ACCC: gas reserves need to be developed

April 29th, 2016

The competition regulator’s landmark report into Australia’s East Coast Gas Market lays out in stark detail the need to develop gas supplies.

The ACCC’s 12-month investigation looked at the markedly different views of gas suppliers and industrial users, finding three major factors affecting supply:

  • Gas flowing to the three Queensland LNG plants, removing supply from the domestic market;
  • Low oil prices and declining investment in exploration, coupled with lower production forecasts;
  • Moratoria and regulatory restrictions affecting onshore exploration and development in four states and territories

We’ll focus on the third factor, as it’s something we’ve highlighted time and time again as a key reason for supply shortages.

It’s an accepted fact that Australia’s eastern states sit atop immense gas reserves – conventional and unconventional – that, if developed responsibly, could fuel domestic and export markets for decades to come.

Unfortunately, possibly spooked by electoral cycles, Governments across four regions have baulked in the face of community campaigns. In their report, the ACCC puts sums up the situation:

“In particular, there are moratoria and other regulatory restrictions in New South Wales, Victoria and Tasmania preventing or impeding onshore gas exploration and development, and consideration is being given to a moratorium on fracking in the Northern Territory.”

The report recommends changes that would, in effect, unlock the gate to gas development – a recommendation based on a range of considerations rather than a misinformed scare campaign from activist groups:

“The Inquiry recognises the important environmental and social considerations underpinning these policy decisions. The Inquiry recommends that proposals for gas exploration and development should, however, be reviewed on a case-by-case basis. These reviews should take account of a range of considerations including the costs and benefits to the domestic gas market, and to industrial users in particular, as well as environmental and social concerns. The greater the level and diversity of supply, located close to demand centres, the more dynamic and competitive the east coast gas market will be.”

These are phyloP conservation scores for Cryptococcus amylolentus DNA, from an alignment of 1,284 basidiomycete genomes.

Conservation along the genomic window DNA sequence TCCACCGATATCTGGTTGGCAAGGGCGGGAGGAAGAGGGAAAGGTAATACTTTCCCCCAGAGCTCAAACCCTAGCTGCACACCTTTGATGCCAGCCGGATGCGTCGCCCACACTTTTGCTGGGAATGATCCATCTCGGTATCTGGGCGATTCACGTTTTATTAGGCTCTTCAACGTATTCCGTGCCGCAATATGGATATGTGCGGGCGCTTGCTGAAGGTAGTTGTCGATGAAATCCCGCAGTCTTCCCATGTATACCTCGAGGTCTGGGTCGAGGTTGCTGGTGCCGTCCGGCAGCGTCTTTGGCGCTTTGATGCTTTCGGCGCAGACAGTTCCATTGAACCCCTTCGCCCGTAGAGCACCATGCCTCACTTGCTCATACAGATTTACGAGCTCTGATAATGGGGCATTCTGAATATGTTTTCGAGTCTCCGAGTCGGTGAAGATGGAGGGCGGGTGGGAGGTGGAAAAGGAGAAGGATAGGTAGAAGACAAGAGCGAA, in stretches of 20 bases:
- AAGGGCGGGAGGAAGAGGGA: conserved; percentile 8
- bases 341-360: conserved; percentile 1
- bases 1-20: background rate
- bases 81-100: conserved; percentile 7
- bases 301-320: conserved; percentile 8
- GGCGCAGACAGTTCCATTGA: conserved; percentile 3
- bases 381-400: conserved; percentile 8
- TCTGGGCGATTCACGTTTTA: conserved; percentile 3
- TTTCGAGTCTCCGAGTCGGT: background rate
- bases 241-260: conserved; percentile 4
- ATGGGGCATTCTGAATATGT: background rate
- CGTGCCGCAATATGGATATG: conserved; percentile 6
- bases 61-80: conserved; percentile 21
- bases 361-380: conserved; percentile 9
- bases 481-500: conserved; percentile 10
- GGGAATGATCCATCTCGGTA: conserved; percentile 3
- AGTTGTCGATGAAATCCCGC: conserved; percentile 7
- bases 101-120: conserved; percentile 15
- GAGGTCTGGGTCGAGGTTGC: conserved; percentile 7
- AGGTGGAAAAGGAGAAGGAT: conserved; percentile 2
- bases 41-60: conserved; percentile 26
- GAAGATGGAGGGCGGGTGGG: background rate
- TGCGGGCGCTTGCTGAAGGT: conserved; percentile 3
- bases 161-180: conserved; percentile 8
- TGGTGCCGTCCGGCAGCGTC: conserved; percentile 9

The report points to continued uncertainty in the outlook for the east coast market to 2025 and beyond, clearly spelling out the need to develop untapped gas reserves, because:

“Without further and extensive investment in currently undeveloped gas reserves, there may be significant unfulfilled demand on the east coast”

That’s a sound warning – development needs to occur, and given the lead time for projects to be assessed and operationalised, the sooner the better.

The Commission also warns against the implementation of gas reservation policies because of the disincentive effect reservation policies can have on industry investment:

“In the short term, such policies may reduce prices for domestic users as additional gas is forced onto the domestic market above efficient market demand. These artificially reduced prices weaken the economic incentives for further gas exploration and appraisal.”

Perhaps unsurprisingly, anti-industry activists didn’t like to hear any suggestions that their pet crusades calling for moratoria and bans should be lifted.

Lock the Gate issued an indignant media release which completely misses the point, instead choosing to conflate a range of issues including environmental responsibility and insurances.

The report is a clarion call for policymakers across the country to look again at the interests of domestic and industrial gas users, removing barriers to development and allowing the gas to flow.

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